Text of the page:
Poverty in small towns…
A few years ago I found myself in the middle of one of those internet ‘spats’- you know the sort- a discussion forum kind of thing that becomes increasingly acrimonious and strangely hurtful.
It was a surprise for several reasons- firstly the discussion ranged across several different Christian sites, and a FB group which I had set up in an attempt to make connections around ‘emerging church’ types of issues. You would have thought that Christians would know better than argue about doctrine and practice wouldn’t you?
Secondly I was surprised how difficult I found the discussion. Insulated by cyber-space and in discussion with people I did not really know, I was still vulnerable. I think this was because I was so hungry for connection at the time, and the end result was the opposite of this. It felt like such an opportunity lost.
And finally because I felt something that I carried as a strength (my commitment to social justice) came under direct attack.
The issue raised was the ‘Emerging Church is middle class’ one. The evidence for this was that it tended to attract white, male, professional Christian malcontents, who lived in the suburbs.
Mixed in with this was a bit of a issue of funding- it was suggested at the time that the resources released to and by these groups tended to go no-where near the disenfranchised and marginalised parts of our society.
One of the protagonists was part of a church planting movement, whom I will not name, but clearly was fired with a passion for urban outreach, which for him meant moving out of the suburbs to live and witness in the city amongst the people in the greatest poverty and the greatest need. I admired and was challenged by his zeal, but pointed out that this was not the only way that the emerging church communities might engage with their context. I listed some of the ways that my own community tried to do this-
1. Many of us worked within caring professions- social work, community work, youth work.
2. Several of us where unable to work for health reasons, but still volunteered in LINK clubs, charity shops, community action.
3. Our group itself was made up of a fairly broad spectrum of people- several with acute MH problems, others in later years, and our activities were certainly not heavy on resources- everything we did was on a shoestring.
4. And we looked for partnerships with other community groups all the time- locating what we did in the middle of our town, not out in the comfortable outskirts (if indeed there are any!)
I also talked about the nature of living and working in rural/small town Scotland- the hidden poverty and stigmatising that can be part of such places- and how suggesting that poverty only existed in cities was rather silly.
None of this cut any ice. From his point of view, I think that social work was part of the problem, certainly not the solution, and all the rest was justification for not doing what Jesus wants us to do- which was to move to the city and work with the poor.
I think in some ways, I kind of agree with him. The comfortable life we live in Dunoon is a far cry from inner city streets. The question of how this integrates with a trying to live as followers of Jesus has exercised my thoughts constantly.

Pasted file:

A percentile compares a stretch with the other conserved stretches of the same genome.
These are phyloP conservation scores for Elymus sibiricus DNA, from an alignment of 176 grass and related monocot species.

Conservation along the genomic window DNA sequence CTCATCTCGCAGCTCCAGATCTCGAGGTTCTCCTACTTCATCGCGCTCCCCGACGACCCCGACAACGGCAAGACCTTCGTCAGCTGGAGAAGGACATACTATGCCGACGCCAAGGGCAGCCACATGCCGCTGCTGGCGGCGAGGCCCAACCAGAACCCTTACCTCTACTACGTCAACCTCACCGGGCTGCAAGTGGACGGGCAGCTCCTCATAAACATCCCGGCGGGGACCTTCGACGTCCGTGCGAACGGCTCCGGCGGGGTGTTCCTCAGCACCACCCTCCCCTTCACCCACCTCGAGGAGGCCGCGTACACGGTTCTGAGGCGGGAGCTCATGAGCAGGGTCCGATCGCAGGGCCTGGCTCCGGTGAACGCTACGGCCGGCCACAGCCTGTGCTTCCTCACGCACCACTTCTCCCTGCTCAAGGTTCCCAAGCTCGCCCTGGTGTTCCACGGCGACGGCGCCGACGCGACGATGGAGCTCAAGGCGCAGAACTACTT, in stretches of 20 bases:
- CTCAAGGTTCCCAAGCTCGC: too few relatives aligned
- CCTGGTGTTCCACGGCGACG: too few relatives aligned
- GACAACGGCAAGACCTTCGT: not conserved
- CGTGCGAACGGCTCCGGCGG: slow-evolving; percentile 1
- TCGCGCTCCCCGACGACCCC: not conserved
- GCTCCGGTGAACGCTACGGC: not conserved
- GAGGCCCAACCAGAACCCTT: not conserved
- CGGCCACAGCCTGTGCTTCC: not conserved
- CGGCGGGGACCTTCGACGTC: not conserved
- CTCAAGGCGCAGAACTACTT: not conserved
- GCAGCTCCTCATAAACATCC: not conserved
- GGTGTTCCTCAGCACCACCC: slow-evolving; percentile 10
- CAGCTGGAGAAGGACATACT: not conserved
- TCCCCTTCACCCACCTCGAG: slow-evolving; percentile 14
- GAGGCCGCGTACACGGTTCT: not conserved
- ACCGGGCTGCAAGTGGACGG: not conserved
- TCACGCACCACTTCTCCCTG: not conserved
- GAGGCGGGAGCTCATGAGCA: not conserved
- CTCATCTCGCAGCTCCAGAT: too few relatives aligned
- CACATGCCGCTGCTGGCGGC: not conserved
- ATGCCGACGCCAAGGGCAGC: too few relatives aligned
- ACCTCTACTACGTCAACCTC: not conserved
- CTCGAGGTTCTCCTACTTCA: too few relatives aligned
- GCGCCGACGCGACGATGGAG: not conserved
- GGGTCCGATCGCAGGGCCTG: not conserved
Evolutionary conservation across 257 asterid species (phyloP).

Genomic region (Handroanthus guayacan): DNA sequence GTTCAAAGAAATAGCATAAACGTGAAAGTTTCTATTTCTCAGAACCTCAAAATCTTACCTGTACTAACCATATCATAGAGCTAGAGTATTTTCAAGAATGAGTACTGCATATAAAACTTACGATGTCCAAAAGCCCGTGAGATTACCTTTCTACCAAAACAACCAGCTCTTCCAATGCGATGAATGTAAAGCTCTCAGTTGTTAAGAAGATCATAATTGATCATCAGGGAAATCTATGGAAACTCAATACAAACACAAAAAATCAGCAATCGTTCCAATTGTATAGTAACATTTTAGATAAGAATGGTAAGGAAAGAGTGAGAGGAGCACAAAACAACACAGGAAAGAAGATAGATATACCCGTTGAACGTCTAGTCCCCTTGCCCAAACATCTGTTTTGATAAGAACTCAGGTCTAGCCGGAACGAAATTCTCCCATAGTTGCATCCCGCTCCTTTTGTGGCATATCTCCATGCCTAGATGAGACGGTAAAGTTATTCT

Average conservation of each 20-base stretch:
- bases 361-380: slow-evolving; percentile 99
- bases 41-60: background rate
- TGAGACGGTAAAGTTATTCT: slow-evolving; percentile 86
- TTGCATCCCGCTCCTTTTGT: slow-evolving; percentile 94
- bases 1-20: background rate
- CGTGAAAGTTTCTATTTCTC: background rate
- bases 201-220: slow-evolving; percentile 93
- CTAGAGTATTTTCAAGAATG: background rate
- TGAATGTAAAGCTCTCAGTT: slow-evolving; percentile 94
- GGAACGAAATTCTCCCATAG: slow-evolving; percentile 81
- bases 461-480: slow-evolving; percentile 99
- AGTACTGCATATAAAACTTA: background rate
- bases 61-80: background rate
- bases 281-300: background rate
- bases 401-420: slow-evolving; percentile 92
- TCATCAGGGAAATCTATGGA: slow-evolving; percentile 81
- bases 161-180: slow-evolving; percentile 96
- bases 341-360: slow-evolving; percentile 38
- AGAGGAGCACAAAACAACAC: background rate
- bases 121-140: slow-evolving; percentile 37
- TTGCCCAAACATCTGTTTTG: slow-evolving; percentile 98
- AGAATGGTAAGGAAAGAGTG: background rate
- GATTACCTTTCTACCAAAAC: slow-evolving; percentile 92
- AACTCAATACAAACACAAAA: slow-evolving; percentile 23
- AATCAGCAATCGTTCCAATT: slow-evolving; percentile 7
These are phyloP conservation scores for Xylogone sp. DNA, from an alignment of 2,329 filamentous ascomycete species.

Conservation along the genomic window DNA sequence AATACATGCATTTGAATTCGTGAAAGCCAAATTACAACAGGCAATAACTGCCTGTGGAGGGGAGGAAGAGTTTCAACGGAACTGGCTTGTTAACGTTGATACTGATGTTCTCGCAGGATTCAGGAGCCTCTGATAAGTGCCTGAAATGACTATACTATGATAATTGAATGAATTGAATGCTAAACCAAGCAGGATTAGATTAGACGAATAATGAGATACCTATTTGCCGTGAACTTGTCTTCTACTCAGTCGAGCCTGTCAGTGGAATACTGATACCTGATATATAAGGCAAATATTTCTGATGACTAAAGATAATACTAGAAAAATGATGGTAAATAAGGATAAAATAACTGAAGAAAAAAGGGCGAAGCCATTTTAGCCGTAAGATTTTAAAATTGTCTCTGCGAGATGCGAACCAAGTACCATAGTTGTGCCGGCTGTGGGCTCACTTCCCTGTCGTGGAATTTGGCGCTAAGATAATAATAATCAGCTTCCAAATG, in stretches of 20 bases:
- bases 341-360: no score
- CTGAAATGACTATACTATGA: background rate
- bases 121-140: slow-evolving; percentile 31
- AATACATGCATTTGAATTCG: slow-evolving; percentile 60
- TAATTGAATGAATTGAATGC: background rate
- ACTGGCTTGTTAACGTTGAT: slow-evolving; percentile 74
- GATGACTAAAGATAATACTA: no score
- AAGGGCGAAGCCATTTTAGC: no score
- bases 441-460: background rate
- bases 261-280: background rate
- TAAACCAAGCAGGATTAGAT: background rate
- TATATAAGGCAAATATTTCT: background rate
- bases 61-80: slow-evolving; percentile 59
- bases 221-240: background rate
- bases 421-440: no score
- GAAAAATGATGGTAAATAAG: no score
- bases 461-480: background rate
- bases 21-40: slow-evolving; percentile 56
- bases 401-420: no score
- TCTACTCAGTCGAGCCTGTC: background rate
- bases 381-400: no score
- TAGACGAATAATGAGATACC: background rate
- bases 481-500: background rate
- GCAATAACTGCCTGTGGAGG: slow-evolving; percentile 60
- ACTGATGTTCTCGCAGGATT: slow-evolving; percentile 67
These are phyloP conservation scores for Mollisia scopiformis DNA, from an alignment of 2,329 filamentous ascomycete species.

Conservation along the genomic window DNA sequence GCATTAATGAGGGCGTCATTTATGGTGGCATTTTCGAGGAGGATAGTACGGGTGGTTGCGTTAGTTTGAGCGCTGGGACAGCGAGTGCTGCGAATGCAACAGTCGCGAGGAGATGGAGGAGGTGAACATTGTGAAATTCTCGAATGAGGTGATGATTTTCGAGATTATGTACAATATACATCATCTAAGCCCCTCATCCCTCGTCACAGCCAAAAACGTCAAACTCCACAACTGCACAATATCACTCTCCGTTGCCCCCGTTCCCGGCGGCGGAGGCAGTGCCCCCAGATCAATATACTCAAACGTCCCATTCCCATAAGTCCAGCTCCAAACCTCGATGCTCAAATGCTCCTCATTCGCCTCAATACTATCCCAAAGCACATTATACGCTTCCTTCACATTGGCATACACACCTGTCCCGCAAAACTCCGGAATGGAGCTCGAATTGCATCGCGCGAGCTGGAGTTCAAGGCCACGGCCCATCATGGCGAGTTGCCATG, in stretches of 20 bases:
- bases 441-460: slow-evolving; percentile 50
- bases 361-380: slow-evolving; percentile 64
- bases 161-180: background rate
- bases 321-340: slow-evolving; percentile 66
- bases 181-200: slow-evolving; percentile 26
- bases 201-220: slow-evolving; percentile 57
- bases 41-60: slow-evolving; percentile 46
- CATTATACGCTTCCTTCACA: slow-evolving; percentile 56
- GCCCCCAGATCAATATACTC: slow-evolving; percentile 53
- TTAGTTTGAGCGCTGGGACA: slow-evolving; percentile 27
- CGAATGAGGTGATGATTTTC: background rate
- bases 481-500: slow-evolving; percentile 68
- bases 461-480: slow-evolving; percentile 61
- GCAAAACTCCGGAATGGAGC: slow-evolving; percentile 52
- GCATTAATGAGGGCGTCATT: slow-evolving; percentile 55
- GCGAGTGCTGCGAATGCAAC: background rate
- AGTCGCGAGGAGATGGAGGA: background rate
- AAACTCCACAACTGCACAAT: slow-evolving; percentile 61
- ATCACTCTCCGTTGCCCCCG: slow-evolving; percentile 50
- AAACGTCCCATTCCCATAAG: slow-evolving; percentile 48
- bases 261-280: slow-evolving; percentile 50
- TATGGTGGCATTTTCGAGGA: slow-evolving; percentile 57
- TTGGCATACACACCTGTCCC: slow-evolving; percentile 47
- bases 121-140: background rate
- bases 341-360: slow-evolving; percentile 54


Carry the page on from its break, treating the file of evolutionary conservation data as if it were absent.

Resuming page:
And no-one is a harsher critic of Social Work than I am- even though to blame my profession for poverty makes as much sense as blaming the police for crime, or ambulance drivers for car accidents.
But the fact is, I am here. My kids are here. My friends and my community are here. The measure of the life we live is how we might seek to live out lives full of Grace wherever we find ourselves.
And we should be careful about imposing our own passions and our calling on others. I wonder how things have gone for my friend. I genuinely hope that they have gone well, and that good has been done in situations of real need. But my experience has been that wisdom comes with miles travelled- and a few failures/successes along the way.
The discussion is ancient history now but the reason I am raking it up again is because of a newspaper report I read today about my little town. Mortality and poverty rates are the third worst for any area across the whole of the Scottish Highland area. Only the Merkinch area of Inverness and Alness, south Wick have poorer measures. I sort of knew this instinctively, but it is still a surprise to see it confirmed by wider measures.
The picture of the whole county is similarly challenging- 18000 of the 60,000 people of Argyll and Bute live in poverty, and our take home pay is 9% less than the national average.
In the mix are high levels of alcohol abuse. Reports from the courts in our local paper are almost all alcohol related.
All this means that inequalities in health have worsened- those in poverty are likely to suffer poorer health than 10 years ago- and these people are also more vulnerable in the current economic climate, as public services are squeezed, and low paid jobs become more competitive.
How do you do anything about this? What combination of micro and macro interventions might begin to change it all? Whole reports have been written about all this (remember the Black report?)
It is never easy- but for sure, one important component is the heart and strength of the communities we are part of. The wellbeing we experience through connection and shared purpose and meaning. The learning of tolerance and respect despite all the usually opponents to these things.
We do not have all the answers- I am no Messiah, but this sounds to me like a calling. A Jesus kind of calling…